I feel good in clothes that flatter my body, and that doesn’t mean I look thin. It means I look curvy, usually.
Flattering, to me, usually includes jewel tones, like emerald, sapphire, and ruby. Why? Because they make my skin look so much better and yes, healthier (pallid is not healthy-looking, and women used to take arsenic to achieve sickly/pallid looks, because the Victorians got this “romantic” idea about women dying young of consumption), and I just lost my train of thought.
Oh, yeah! For me, flattering means bright colors that bring out the color in my skin.
Gray makes me look sickly. I don’t wear it.
Over analyzing patterns, colors and stripes on clothing can often give the unflattering appearance of dumb-assery. Try spending life’s valuable moments writing about something a bit more potent.
I love the part where you trashed their stupid hyperbole! The “swarm of angry wasps” part slayed me! Please expect to hear from my lawyer as I am owed due compensation for my death. It’s VERY inconvenient and traumatizing to just die like that in a puddle of gigglepee, which makes it HIGHLY irresponsible of you to go around killing people with clever jokes! *grins playfully*
Remember, girls: ruffles, folds, and frills are strictly aspirational. EYE ROLL. After reading this article, I want to set the word ‘figure’ on fire.
I always wore v necks because I thought they would make me look thinner. Recently I found a new cut that I love, and it doesn’t make me look thinner but it’s super comfortable and professional-looking. It feels liberating to buy clothes because I like them and I like how they feel on my body.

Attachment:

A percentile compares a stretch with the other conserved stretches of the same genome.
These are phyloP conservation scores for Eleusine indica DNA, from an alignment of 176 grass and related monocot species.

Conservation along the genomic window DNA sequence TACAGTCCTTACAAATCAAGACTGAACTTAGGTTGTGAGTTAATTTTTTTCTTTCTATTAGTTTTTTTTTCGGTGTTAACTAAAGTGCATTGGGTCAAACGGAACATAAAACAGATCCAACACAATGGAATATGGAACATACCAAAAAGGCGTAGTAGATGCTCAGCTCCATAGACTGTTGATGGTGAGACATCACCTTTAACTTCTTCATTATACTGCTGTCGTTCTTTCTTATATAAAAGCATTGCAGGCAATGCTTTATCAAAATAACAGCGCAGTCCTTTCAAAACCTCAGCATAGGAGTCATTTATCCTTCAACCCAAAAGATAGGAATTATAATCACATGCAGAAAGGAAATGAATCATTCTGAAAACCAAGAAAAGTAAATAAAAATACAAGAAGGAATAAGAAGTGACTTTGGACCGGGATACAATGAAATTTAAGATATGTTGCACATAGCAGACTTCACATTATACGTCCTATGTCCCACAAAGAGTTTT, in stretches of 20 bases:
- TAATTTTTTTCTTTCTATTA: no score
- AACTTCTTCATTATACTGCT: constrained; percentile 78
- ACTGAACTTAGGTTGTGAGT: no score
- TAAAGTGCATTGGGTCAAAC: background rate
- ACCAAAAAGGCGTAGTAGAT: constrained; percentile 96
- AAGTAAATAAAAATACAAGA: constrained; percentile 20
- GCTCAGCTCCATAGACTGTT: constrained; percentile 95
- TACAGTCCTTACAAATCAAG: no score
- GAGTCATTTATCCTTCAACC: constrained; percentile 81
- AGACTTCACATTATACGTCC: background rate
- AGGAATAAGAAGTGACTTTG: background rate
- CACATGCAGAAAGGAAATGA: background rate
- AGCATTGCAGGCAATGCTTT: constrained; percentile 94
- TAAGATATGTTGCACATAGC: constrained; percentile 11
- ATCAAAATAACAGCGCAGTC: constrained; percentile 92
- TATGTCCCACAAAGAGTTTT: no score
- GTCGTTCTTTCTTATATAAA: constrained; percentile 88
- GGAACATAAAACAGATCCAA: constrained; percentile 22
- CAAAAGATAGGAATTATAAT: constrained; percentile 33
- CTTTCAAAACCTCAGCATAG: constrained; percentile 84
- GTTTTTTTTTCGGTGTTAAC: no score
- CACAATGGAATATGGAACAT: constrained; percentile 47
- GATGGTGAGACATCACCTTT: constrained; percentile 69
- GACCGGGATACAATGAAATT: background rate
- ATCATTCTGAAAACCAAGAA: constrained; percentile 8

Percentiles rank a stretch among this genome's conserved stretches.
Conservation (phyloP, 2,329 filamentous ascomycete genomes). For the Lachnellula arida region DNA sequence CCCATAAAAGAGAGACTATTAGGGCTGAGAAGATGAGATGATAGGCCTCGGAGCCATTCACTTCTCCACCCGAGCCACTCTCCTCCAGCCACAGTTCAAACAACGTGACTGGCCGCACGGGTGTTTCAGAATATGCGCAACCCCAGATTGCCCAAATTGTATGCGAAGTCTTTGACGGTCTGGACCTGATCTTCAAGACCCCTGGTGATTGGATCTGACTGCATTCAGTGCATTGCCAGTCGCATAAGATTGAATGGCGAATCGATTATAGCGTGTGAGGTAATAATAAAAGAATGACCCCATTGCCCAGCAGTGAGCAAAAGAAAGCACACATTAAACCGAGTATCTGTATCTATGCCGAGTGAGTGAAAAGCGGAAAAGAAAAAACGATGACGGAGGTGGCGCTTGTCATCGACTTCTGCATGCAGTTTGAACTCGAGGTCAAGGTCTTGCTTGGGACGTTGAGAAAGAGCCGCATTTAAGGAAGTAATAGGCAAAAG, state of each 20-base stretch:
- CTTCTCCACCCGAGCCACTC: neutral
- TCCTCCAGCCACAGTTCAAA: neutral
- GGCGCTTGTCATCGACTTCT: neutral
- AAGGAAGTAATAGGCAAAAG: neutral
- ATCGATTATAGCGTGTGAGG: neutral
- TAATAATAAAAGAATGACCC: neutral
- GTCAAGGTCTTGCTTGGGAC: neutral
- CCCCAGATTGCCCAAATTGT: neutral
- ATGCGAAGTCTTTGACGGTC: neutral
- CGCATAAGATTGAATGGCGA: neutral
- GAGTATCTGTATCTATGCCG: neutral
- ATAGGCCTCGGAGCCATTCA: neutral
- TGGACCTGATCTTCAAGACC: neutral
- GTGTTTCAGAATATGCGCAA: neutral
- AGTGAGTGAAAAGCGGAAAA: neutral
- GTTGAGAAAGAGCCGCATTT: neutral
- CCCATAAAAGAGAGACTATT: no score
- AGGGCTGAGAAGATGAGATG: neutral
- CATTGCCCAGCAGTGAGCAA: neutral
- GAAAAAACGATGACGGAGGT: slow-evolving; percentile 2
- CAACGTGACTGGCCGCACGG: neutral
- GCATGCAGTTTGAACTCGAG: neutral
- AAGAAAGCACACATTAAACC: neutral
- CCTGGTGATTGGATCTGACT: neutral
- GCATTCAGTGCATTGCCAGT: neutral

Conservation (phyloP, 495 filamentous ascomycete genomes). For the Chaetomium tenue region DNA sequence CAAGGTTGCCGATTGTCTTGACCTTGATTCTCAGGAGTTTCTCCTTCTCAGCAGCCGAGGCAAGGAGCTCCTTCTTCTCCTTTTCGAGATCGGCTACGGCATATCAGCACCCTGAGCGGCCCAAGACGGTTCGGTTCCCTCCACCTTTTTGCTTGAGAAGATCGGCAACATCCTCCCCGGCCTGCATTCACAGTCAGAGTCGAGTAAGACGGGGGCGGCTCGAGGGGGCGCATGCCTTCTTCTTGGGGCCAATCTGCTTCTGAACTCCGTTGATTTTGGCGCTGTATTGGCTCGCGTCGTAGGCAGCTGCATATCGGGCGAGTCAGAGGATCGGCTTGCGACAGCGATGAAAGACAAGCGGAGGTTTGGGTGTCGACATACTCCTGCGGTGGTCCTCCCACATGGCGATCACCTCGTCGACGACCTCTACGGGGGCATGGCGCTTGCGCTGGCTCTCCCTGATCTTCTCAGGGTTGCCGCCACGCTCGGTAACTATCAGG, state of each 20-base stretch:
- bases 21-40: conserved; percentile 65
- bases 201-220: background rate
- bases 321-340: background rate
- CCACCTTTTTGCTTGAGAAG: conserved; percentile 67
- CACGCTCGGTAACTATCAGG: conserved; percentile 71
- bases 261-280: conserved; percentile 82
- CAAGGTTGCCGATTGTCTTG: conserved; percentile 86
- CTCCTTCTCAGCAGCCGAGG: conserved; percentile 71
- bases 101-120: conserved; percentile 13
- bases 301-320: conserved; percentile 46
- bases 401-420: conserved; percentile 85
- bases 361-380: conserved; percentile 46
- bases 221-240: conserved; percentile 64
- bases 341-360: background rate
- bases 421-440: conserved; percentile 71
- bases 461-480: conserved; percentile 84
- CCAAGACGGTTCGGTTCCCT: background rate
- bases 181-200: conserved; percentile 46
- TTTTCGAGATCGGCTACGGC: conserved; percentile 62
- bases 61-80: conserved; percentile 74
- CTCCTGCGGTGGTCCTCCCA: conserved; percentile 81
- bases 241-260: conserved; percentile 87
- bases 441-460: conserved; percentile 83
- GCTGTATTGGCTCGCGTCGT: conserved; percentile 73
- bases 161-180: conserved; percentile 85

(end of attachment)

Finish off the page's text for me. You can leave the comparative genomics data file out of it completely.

It’s really liberating to be able to bend over in an office, and not worry about your breasts showing too much, because of a deep neck. Boat-tops rock! So do V-necks, if you’re comfortable with them, or if you’re always standing up straight. V-necks are not so good for a modest woman of large cup-size, who needs to bend over a lot, or who must stand close to much taller men in an elevator.
Turtlenecks! Why did they not even MENTION the wonderful turtleneck? Or a pixie collar? I like pixie collars.
Professional AND liberating, because you’re more interested in what you are actually *doing* than in how “elegant” (tall and thin) you appear. And it’s more productive, too, because you can do so much more with all that spare mental energy.
Also, I really like those skirt-pants on the bottom left. They look dressy, but you still can do all sorts of “pants-y” activities, like riding a horse, or crawling under a desk to reach the outlet and read the serial number on the back of the printer, and climb ladders, without worrying about the guy who is holding it for you. Yeah! Professional!
It’s one thing to say something like ‘stripes can make you like wider if they are horizontal, and taller if they are vertical’, which lets the person decide what effect they want (if they care) and another to say, don’t do one, do the other because that’s better.
I find it helpful ahead of time to know what to look for if I want a certain effect, but leave out the judgement!
Exactly! Those are basic design concepts, the ways different shapes and colors create different effects. But telling people they HAVE to choose one is so crappy.